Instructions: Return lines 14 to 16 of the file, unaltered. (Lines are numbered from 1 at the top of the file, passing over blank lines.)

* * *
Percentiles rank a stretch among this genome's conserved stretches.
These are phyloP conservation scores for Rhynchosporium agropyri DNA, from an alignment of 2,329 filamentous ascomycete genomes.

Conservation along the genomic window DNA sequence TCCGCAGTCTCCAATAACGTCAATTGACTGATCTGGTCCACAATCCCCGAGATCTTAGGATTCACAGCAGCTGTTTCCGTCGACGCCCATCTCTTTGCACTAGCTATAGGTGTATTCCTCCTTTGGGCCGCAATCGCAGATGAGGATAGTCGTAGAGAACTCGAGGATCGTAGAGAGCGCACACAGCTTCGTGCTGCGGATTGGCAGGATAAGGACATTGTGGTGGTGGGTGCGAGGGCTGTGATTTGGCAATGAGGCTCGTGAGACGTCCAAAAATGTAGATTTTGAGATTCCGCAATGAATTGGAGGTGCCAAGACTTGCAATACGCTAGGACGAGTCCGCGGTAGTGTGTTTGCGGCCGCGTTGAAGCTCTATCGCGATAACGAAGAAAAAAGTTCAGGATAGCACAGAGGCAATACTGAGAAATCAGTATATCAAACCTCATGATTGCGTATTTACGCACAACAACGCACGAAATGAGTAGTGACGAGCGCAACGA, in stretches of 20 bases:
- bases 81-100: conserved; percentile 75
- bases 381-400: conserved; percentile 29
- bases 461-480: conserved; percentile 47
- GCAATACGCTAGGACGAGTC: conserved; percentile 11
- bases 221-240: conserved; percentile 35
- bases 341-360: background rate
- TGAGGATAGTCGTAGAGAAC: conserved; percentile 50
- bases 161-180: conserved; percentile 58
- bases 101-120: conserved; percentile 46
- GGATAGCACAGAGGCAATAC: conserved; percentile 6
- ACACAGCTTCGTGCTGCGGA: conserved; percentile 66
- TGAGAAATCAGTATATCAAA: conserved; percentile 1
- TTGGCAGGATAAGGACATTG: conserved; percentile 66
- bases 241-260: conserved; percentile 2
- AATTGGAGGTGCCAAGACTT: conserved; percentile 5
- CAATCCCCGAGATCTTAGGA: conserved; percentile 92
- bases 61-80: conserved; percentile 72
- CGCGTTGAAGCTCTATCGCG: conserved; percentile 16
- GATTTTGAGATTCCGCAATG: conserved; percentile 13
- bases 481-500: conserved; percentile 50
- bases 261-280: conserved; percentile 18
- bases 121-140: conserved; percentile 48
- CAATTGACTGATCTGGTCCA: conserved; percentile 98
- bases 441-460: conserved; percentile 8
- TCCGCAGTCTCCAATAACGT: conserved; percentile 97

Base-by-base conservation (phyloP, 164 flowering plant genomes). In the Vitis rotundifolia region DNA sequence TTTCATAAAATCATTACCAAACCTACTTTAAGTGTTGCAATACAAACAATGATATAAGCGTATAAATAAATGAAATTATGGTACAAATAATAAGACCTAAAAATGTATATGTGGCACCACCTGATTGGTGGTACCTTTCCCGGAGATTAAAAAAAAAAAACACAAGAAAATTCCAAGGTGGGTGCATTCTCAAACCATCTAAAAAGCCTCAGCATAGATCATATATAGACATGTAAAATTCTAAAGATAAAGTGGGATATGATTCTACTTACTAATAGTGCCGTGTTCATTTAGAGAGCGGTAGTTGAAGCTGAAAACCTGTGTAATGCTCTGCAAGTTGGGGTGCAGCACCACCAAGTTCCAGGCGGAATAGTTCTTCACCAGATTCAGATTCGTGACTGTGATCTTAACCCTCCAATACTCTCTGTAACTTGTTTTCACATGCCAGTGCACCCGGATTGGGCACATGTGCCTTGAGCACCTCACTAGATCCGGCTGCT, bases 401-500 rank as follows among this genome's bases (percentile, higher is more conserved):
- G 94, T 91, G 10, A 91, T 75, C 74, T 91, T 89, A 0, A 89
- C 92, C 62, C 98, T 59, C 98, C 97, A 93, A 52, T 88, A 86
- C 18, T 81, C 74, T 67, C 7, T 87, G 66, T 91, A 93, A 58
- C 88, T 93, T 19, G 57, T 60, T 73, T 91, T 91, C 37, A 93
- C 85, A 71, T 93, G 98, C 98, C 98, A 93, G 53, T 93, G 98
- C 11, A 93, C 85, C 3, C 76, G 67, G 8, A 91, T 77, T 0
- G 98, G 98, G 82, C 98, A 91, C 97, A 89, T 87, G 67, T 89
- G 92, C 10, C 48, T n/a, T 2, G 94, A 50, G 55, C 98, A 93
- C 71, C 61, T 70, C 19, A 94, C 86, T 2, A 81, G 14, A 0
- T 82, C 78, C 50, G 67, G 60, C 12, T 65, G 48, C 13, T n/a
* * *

- ACACAGCTTCGTGCTGCGGA: conserved; percentile 66
- TGAGAAATCAGTATATCAAA: conserved; percentile 1
- TTGGCAGGATAAGGACATTG: conserved; percentile 66